The Prairie Rose keeps its fashion customers engaged by holding twice-yearly Girls’ Night Out events (called Dames Downtown) in Ponca City, where customers who bring gently worn used clothing and accessories are entered into a drawing to win clothing prizes. Donated goods are taken to a local women’s shelter. With other local stores, George also participated in Food, Fashion, & Fun, a ticketed fashion show featuring merchandise from her store.

To enhance fashion-minded sales, many vendors have begun offering product line expansions that extend the fashion trend to include “meaningful product.” Mud Pie’s Henkel says these types of products often include a variety of stylish accessories, such as can cozies, sunglass cases, cooler totes and the like.

When displaying jewelry and fashion accessories, Henkel advises storeowners to create groupings that feature a consistent, eye-catching design element but include a variety of sizes and price points. “The product not only creates an interesting visual display, but it also has a wide range of appeal for consumers on any budget,” she emphasizes.

“Gift shops had to get creative,” notes Lach of Red Carpet Studios/All Jazzed Up. “With accessories and jewelry, a customer feels she’s buying a gift that’s useful … but, clearly, many women are buying for themselves, too.” Make a point to listen to your customers, watch the current trends, and soon enough, you’ll be expressing yourself in strong sales.

Retailers’ Best Fashion Display Ideas

• At Paddington Station, scarves are displayed on coatracks and room dividers so that customers can touch the fabrics and remove the scarves to examine them. Though this is a customer-friendly approach, owner Pam Hammond emphasizes that store employees must work hard to keep the displays looking tidy.

• April McCrumb of Catching Fireflies drapes scarves and bags over reproduction textile spools attached to colorful old doors. Chairs fastened to the wall are used to display hats on metal hat stands (on the seats) and scarves (hanging from the front rails). Scarves are also thrown loosely over coatracks with informative “how to tie” instructions nearby.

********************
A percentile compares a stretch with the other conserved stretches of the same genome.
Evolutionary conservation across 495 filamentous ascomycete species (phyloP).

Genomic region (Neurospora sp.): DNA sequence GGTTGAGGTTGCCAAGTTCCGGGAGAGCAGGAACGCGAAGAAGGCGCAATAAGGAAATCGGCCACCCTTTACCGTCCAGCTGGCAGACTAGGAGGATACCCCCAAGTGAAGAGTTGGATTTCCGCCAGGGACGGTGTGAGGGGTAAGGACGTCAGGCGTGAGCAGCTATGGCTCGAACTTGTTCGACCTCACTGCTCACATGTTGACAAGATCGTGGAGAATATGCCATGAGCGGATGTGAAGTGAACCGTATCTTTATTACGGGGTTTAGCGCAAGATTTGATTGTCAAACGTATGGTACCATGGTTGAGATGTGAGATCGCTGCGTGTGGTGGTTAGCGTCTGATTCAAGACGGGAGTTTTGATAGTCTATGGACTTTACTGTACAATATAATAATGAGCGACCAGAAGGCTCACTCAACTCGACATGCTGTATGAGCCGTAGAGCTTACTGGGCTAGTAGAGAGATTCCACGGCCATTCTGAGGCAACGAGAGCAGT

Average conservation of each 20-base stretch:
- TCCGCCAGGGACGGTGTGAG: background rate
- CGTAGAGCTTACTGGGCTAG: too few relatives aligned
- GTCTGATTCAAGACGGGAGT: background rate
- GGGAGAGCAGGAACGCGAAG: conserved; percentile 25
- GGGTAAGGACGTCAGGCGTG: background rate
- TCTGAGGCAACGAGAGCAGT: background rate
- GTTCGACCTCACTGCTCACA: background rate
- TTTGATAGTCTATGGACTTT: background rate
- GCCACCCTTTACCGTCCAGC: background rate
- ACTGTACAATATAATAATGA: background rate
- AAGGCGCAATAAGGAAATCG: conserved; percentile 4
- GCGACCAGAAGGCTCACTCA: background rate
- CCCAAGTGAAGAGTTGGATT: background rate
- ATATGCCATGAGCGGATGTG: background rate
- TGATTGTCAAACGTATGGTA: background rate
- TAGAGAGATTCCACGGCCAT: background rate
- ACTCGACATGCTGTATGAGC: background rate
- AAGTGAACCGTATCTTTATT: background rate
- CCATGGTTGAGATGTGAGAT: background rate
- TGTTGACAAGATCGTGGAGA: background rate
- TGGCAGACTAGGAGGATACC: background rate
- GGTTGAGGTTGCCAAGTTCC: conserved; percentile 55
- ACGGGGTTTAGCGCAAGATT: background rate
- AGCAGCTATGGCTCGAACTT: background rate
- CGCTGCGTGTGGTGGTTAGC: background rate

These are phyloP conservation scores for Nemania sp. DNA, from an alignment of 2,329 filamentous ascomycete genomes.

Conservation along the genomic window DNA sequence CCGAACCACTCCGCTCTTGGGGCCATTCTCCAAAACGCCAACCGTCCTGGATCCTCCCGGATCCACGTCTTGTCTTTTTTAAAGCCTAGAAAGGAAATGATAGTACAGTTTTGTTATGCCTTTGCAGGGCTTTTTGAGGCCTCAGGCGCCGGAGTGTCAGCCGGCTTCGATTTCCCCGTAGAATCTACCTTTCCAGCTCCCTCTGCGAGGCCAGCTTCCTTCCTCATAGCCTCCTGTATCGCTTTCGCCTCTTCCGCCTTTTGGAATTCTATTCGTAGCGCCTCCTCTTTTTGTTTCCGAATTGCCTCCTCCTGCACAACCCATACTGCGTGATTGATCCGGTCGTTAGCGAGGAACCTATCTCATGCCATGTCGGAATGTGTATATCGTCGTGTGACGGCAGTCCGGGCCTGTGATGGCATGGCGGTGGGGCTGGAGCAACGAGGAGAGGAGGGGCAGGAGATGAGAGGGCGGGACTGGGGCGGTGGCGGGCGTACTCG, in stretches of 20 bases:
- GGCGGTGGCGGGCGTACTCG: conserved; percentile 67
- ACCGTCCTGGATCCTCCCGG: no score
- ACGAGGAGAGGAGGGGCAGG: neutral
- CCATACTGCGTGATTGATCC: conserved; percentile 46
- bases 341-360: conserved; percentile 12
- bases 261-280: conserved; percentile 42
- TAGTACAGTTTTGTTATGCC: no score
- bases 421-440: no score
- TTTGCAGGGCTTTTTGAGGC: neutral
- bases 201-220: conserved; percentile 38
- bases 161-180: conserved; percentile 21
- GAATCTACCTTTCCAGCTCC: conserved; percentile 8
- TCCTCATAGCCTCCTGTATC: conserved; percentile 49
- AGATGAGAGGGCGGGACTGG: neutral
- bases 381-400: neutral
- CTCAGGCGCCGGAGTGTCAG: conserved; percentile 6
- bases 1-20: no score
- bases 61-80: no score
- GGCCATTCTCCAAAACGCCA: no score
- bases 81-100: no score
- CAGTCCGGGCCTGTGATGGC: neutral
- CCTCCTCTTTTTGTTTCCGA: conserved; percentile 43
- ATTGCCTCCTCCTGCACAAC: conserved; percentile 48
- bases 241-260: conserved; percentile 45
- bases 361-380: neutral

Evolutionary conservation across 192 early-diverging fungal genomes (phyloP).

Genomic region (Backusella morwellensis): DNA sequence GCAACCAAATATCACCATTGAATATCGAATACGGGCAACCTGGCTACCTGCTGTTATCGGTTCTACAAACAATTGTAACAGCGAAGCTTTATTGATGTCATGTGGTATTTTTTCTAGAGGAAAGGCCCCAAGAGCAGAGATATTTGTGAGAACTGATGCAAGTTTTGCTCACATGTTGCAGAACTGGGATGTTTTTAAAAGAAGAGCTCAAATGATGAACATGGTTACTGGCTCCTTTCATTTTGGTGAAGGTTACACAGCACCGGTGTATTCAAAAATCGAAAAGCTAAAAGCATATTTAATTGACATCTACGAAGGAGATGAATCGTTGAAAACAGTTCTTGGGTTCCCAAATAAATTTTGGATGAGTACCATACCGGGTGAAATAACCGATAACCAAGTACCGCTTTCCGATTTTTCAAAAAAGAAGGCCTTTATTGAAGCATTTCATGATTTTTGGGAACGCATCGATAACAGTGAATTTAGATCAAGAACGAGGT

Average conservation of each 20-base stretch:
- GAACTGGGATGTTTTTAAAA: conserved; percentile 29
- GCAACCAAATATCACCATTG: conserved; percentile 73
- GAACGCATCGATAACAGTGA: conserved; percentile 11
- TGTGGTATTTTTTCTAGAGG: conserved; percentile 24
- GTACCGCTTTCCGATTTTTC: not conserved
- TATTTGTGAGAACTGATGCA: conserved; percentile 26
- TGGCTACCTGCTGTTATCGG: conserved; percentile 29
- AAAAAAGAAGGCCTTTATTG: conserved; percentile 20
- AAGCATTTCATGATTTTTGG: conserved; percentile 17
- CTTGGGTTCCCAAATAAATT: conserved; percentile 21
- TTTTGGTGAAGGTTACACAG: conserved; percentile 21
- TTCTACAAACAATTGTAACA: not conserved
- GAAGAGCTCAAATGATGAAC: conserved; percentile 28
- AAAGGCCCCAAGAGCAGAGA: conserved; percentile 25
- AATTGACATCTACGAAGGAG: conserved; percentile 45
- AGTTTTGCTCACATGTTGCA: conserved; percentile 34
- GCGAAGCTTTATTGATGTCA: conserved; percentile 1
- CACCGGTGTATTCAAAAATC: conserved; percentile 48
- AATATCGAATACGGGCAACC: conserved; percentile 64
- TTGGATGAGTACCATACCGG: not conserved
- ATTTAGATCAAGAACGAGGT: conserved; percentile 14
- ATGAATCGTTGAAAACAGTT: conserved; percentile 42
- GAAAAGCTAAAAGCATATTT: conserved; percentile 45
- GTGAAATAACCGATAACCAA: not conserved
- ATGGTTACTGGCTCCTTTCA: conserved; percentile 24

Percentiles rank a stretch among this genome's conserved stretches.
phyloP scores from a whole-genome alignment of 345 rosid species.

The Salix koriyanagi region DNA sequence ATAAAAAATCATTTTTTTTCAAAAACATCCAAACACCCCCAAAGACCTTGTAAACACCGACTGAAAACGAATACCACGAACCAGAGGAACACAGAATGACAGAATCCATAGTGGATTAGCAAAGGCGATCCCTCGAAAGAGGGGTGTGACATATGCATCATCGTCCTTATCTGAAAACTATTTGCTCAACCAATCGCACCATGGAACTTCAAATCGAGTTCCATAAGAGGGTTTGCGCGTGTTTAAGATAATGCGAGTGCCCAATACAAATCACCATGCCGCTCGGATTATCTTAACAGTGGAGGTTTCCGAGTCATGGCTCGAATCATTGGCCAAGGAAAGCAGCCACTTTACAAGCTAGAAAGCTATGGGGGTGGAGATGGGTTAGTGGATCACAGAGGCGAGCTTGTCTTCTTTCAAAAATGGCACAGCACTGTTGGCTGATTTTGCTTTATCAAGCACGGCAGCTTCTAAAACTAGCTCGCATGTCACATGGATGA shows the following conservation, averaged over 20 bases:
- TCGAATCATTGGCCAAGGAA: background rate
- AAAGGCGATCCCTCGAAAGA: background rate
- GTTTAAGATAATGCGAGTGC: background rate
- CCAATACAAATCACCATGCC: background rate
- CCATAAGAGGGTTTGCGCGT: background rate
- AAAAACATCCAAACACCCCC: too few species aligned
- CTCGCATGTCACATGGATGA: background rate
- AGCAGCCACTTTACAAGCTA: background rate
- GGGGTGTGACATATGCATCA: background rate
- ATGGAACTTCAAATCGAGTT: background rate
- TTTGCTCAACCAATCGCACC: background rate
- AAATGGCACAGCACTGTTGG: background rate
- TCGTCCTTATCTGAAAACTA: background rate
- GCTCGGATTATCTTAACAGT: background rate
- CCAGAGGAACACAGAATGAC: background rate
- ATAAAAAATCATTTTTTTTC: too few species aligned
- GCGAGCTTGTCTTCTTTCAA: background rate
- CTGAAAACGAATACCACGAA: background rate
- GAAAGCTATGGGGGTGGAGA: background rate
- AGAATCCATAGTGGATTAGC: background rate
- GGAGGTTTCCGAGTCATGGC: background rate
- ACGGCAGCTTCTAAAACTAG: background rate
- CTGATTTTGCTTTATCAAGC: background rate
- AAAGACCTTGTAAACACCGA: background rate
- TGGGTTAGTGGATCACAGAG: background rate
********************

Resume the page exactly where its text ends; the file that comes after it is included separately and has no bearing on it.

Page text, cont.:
• The Prairie Rose’s Lori George believes that “displays sell it all and help tell customers the story of how things can be worn.” She’s a big fan of the traditional mannequin, which brings together a T-shirt, scarf and hat in a single, coordinated look.

• Raspberries’ Jan Scully loves to give customers ideas for how to use apparel items for non-apparel uses. She’s tied scarves around lamp shades and tucked beach towels into tote bags—inspiring one recent customer to place her guest towels in a tote bag at home.

Retailers’ Top Tips for Jewelry Displays

• For displaying bracelets, Pam Hammond of Paddington Station buys inexpensive bowls at Goodwill stores and spray paints them a consistent color. The differing bowls lend a variety of sizes, shapes and textures, while a single hue ties them all together. Hammond also likes to attach cup hooks to open hutches for displaying necklaces. She emphasizes, however, that you must have a good source of light near or in the hutch to highlight the jewelry.

• At Catching Fireflies, April McCrumb hangs necklaces from brightly colored office clipboards attached to equally colorful end-cap shelving.

• Jewelry is shown both in display cases and on tables at The Prairie Rose; however, owner Lori George admits that jewelry always sells better on tables.

• At Grandmother’s Buttons’ retail store, all displays emphasize the vintage look of the jewelry. Earrings are displayed on an artist’s palette, old bike seats hung vertically act as amusing busts for displaying necklaces, and a traditional velvet ring tray is tucked into an old cigar tin.

• And retailers’ number-one tip for displaying any fashion accessories? Make sure there’s a mirror nearby so customers can check out their new look.